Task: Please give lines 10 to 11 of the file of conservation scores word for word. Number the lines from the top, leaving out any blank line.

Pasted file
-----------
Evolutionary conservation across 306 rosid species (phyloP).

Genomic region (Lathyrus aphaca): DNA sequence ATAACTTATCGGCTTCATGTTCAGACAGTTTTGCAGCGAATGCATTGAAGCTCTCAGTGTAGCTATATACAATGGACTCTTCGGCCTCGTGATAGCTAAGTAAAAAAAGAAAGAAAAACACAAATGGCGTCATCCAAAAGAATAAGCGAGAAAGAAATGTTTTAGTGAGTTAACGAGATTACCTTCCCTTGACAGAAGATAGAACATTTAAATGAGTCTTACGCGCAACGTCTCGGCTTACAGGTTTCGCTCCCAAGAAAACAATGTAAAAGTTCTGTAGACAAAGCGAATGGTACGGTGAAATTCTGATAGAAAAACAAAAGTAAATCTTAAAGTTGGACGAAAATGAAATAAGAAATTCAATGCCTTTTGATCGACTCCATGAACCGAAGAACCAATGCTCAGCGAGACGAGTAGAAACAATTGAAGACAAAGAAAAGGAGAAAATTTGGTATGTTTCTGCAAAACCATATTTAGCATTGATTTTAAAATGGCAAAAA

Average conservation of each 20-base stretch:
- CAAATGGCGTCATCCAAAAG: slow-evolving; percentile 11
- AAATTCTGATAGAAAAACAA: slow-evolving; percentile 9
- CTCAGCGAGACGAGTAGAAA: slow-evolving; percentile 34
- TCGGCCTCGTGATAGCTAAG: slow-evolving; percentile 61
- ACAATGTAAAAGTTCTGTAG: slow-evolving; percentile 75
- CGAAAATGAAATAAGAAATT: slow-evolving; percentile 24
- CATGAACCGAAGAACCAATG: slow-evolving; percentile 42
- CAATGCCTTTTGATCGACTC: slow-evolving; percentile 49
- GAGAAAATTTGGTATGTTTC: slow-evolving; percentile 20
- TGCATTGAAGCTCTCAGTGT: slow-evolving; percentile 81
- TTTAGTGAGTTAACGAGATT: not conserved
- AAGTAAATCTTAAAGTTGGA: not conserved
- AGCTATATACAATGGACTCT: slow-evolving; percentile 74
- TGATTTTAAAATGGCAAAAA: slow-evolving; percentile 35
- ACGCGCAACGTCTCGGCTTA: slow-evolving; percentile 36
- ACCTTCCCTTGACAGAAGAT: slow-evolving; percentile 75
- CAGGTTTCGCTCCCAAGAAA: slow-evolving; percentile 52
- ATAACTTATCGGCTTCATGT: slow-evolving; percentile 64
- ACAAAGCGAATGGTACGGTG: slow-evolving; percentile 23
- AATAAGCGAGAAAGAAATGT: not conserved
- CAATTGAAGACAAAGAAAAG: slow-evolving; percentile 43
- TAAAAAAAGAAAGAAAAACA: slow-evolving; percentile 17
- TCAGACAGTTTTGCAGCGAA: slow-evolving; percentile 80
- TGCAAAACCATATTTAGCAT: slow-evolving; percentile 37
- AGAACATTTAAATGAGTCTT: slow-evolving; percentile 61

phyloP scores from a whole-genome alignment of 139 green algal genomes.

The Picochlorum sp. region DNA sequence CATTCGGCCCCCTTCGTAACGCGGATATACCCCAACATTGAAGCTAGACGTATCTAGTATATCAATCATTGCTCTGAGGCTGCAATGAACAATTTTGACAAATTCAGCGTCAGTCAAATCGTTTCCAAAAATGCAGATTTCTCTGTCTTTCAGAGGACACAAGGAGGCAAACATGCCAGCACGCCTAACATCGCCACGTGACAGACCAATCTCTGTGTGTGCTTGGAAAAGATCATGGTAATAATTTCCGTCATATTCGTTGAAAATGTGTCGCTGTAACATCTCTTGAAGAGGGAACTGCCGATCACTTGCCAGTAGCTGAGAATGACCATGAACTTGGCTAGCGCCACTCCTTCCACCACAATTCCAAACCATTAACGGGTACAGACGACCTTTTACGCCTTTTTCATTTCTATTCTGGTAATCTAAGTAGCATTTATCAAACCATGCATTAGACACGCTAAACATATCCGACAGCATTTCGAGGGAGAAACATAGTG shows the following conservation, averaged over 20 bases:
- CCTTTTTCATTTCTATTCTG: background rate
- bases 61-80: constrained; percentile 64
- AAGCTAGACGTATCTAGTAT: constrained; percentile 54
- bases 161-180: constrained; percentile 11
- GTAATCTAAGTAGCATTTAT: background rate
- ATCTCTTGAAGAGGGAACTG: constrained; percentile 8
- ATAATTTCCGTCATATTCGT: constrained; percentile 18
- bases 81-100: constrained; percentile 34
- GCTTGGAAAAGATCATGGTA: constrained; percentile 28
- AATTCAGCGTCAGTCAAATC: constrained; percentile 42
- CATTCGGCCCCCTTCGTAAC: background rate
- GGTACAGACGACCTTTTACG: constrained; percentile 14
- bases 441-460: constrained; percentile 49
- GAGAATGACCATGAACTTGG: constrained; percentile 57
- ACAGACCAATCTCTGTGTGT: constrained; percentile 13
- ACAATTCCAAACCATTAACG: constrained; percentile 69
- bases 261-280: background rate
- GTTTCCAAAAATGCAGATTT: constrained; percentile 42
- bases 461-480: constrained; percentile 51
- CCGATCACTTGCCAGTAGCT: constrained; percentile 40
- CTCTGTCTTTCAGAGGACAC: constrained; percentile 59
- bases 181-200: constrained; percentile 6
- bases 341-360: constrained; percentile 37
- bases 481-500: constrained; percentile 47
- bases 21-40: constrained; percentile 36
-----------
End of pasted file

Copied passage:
- CATGAACCGAAGAACCAATG: slow-evolving; percentile 42
- CAATGCCTTTTGATCGACTC: slow-evolving; percentile 49